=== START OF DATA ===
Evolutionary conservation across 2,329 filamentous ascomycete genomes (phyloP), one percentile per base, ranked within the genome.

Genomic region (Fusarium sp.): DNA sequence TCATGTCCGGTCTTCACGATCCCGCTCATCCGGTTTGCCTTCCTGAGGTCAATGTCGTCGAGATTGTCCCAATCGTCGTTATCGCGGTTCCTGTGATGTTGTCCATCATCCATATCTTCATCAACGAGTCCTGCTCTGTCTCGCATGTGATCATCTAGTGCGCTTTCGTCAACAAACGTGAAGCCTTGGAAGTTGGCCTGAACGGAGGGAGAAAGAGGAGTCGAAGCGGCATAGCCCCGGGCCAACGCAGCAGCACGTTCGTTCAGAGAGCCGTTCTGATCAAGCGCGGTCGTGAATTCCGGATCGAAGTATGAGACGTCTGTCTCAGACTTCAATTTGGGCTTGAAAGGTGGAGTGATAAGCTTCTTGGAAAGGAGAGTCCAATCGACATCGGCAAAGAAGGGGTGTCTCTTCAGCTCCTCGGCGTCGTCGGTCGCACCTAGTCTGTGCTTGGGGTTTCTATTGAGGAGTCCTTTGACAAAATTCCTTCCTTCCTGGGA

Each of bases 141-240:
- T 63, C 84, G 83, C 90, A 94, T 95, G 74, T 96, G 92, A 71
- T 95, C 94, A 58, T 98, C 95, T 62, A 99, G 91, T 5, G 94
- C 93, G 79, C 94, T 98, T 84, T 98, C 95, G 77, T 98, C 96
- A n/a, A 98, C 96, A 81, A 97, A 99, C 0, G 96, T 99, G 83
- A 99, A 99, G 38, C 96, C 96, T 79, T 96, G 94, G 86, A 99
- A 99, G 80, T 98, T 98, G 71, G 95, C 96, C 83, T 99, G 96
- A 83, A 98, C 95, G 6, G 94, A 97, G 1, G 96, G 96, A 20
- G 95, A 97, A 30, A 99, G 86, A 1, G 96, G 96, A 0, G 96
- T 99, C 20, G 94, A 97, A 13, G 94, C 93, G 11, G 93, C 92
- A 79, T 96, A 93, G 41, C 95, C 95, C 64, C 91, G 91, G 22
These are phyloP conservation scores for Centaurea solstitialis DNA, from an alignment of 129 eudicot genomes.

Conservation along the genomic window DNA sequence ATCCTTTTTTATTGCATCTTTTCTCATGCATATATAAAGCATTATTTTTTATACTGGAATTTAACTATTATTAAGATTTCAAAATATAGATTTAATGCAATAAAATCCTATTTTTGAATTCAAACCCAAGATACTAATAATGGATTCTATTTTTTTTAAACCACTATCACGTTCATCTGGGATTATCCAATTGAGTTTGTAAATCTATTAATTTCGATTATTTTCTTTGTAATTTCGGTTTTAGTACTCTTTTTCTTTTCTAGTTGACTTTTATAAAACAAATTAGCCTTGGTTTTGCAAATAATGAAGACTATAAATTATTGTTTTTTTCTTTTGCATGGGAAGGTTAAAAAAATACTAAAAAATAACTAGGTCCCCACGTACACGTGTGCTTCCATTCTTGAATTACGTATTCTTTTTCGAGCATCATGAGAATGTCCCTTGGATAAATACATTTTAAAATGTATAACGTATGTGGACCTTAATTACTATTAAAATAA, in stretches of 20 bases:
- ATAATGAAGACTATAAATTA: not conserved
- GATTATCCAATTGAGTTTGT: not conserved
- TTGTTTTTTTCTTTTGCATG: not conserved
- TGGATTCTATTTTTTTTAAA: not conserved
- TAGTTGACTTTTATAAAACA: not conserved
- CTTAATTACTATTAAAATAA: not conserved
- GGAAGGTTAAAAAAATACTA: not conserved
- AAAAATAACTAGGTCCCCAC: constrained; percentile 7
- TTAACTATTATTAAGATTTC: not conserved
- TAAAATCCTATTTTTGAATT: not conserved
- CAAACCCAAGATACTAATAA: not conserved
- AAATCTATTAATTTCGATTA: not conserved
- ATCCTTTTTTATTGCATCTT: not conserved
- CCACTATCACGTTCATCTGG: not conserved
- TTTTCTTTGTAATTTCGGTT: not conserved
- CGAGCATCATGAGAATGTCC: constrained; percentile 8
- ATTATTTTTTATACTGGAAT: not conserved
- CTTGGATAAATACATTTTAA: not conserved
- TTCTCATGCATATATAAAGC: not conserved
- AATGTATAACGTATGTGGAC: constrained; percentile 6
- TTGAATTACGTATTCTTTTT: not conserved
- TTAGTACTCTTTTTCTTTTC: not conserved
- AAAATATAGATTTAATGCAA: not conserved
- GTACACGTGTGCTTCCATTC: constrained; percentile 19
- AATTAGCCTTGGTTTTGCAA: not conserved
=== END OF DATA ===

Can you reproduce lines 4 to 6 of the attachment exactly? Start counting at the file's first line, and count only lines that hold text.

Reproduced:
- T 63, C 84, G 83, C 90, A 94, T 95, G 74, T 96, G 92, A 71
- T 95, C 94, A 58, T 98, C 95, T 62, A 99, G 91, T 5, G 94
- C 93, G 79, C 94, T 98, T 84, T 98, C 95, G 77, T 98, C 96